Can fine wine prove a recession-busting investment?

In order to approach this question evenly it’s important to consult what the major newspapers (both financial and mainstream) have been saying about fine wine investment, both before and since the recession began to really take hold.

In May 2008, a point in time widely regarded to be pre-recession (although many have claimed they saw it coming way before this), the FT were comparing the fine wine investment market favourably with stock market based investing in good times & bad in the following article:

WINE INVESTMENT 2008 – Equity comparison: Best in class when adjusted for risk
By William Beck, Financial Times
Published: May 19 2008

In this article the FT compare the performance of the Liv-ex 100 (the index of the leading 100 most sought after wines compiled by the London International Vintners Exchange) with equity and gold markets. What they discover is that the fine wine investment market tends to perform far better when adjusted for the lower risks involved, which they assess via the relative likelihood of upward or downward price volatility. Investors in fine wine will have been glad to read that fine wine shows far less downward price volatility.

Indeed, during weaker market conditions the prices of leading investment grade wines (when analysed using the Sharpe and Sortino ratios) are “characterised not so much by tumbling prices as by price consolidation, lending itself to lower volatility. Unlike the stock markets, medium term upward shifts in fine wine prices tend to be permanent”.

According to research completed by Mahesh Kumar, the FT go on to explain that assuming a standard investment timescale of five years (which is what Provenance Fine Wines would always recommend), it is possible to show that fine wine may offer the least downside risk to investors.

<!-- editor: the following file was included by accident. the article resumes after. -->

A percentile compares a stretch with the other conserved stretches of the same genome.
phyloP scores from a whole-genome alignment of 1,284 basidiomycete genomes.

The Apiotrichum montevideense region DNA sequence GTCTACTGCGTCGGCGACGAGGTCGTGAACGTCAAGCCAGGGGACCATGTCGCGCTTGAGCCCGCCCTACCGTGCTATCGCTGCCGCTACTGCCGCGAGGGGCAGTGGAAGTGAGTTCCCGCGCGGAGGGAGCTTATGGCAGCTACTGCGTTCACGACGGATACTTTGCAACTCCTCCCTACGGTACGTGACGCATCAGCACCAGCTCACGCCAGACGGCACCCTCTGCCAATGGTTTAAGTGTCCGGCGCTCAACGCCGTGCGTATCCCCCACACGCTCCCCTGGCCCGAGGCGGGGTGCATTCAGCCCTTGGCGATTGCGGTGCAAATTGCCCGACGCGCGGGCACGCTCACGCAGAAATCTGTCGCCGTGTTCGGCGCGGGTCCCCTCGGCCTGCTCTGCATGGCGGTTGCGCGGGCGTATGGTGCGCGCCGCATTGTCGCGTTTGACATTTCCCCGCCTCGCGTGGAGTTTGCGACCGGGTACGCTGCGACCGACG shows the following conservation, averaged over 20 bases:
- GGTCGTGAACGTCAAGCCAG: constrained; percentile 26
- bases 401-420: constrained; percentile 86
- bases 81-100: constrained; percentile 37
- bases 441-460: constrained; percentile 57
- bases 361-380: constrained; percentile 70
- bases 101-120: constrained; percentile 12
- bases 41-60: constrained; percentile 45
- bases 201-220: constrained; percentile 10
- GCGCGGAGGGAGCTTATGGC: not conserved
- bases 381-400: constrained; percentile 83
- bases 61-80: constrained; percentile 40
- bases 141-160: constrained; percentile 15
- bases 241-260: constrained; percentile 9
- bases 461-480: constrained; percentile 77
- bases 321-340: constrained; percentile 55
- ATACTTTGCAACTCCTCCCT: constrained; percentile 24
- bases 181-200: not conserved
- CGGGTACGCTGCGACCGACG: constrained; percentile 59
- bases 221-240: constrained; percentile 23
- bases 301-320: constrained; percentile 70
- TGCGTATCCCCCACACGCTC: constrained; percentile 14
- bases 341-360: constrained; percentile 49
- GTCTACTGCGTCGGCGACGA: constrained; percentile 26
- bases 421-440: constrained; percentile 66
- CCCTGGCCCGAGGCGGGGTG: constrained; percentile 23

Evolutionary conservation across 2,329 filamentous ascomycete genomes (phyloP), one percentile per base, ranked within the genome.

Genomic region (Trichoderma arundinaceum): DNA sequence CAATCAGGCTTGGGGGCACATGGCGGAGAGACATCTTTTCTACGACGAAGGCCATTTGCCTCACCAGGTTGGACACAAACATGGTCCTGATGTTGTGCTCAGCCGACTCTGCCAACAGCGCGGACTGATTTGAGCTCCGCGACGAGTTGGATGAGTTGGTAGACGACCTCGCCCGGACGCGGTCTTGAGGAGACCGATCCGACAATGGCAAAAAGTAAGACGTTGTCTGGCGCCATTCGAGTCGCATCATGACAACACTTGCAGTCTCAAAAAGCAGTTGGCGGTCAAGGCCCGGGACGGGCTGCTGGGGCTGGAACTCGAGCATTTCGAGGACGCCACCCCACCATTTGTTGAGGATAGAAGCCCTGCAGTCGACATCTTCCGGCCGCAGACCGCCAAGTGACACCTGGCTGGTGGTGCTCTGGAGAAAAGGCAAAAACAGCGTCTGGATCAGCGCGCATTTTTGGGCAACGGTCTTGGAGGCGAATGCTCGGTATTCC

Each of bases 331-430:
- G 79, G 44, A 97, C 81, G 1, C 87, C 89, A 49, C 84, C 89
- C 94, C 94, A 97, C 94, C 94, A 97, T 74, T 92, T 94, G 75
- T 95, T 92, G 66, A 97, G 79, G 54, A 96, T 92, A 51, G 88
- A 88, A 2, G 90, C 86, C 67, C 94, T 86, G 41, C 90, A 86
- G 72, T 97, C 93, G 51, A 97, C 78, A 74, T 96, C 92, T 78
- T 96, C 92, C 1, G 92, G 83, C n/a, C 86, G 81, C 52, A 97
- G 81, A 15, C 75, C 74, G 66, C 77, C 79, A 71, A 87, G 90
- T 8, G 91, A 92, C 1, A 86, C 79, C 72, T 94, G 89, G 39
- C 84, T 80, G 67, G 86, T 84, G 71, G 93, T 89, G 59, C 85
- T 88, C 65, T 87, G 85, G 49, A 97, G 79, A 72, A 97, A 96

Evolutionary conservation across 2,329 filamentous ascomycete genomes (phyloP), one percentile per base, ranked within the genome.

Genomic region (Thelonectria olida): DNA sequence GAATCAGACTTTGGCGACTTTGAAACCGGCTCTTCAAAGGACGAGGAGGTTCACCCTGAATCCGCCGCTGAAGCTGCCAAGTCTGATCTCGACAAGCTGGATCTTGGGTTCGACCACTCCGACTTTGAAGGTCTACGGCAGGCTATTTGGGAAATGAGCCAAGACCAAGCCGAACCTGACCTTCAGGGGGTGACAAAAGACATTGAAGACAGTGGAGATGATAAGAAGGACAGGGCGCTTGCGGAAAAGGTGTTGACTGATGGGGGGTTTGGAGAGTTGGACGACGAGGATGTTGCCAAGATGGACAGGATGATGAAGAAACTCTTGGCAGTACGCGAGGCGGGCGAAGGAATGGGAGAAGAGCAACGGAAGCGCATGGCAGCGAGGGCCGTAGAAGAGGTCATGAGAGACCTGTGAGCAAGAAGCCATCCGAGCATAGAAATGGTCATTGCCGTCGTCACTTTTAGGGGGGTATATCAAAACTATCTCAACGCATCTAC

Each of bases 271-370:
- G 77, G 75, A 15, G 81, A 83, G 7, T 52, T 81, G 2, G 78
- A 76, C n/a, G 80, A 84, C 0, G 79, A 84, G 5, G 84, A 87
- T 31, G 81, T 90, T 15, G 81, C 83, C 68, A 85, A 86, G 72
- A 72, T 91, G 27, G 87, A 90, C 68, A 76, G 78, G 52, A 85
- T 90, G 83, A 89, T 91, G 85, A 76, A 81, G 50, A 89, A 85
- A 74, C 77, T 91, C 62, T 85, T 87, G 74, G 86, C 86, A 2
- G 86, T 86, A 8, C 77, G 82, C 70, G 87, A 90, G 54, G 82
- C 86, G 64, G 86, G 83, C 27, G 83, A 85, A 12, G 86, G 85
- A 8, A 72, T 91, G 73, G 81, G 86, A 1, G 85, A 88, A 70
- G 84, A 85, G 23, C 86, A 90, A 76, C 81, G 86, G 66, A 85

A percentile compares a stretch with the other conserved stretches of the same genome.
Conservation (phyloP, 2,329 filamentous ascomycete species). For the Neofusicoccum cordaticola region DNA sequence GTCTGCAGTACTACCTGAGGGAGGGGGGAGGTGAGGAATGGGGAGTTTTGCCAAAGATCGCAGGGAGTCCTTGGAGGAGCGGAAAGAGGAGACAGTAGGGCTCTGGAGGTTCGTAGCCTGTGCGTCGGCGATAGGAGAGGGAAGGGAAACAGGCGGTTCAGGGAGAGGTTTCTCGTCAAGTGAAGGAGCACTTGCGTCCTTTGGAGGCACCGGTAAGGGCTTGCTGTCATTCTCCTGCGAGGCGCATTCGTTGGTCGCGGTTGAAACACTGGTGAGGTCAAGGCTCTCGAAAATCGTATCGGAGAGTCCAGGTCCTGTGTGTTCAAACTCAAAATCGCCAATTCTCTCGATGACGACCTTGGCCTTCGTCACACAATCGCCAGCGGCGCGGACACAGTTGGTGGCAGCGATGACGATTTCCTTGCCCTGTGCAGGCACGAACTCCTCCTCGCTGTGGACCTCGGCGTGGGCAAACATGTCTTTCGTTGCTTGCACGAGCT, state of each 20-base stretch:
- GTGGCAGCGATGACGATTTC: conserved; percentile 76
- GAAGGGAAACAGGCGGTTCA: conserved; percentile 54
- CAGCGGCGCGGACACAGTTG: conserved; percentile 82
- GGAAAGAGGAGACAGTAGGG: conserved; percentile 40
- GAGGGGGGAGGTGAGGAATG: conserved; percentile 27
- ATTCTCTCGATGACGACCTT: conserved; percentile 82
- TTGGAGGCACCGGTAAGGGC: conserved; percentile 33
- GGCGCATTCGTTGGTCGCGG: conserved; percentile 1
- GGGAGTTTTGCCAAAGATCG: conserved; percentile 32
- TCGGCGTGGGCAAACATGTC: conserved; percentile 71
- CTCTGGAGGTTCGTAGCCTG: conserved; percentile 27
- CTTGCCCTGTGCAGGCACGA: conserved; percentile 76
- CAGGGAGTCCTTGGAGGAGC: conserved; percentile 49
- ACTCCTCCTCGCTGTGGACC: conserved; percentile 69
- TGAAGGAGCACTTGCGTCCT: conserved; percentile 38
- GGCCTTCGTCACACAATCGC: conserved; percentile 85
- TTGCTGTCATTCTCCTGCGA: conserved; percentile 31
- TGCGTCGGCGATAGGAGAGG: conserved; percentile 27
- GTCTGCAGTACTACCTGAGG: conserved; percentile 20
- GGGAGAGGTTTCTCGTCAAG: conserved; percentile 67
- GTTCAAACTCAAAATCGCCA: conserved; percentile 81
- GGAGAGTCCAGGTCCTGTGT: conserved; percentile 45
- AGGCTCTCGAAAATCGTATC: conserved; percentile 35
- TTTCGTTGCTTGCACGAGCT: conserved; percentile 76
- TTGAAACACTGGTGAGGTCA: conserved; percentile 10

His work shows that since 1987 the highest annual average return over any five year period has been 27 per cent per year, and the lowest was 3 per cent per year. No five year period has shown a negative average annual return.

Obviously one cannot say the same for either the gold or equity markets; these have both shown frequent negative rolling five year average annual returns throughout the 1990’s in the case of gold and in the early part of this decade in the case of the equity markets.

The FT clarified that when considered as a long-term investment (five years), fine wine can therefore be viewed very positively – in that it is not likely to show consolidated downward movements in price. In fact, the reasons for this are linked to its very nature as an asset class – the fundamentals of the fine wine market form the straightforward yet forceful heart of the investment case: increasing scarcity of supply.

So, we can allow ourselves to assume the undeniable nature of the fact that fine wines become rarer as they are consumed. But more interestingly, how much more or less quickly might one imagine this is happening these days?

Before 1990 fine wine demand was substantially the preserve of old world Europe and their brash younger brother – the United States. These days the stress on the supply chain is worldwide. Singapore and Hong Kong have long been regarded more developed markets, yet newspaper coverage remains fixated on the huge wealth coming from Russia and the rapidly emergent moneyed classes in China and India.

Such large increase in global demand may ordinarily lead to attempts to increase the supply of a product; but each vintage of leading investment grade wines remains at strictly fixed supply levels. Indeed, crop yields are now in fact lower than they have been as a result of the increase in intensity of competition for quality and the ongoing search for another classic vintage.



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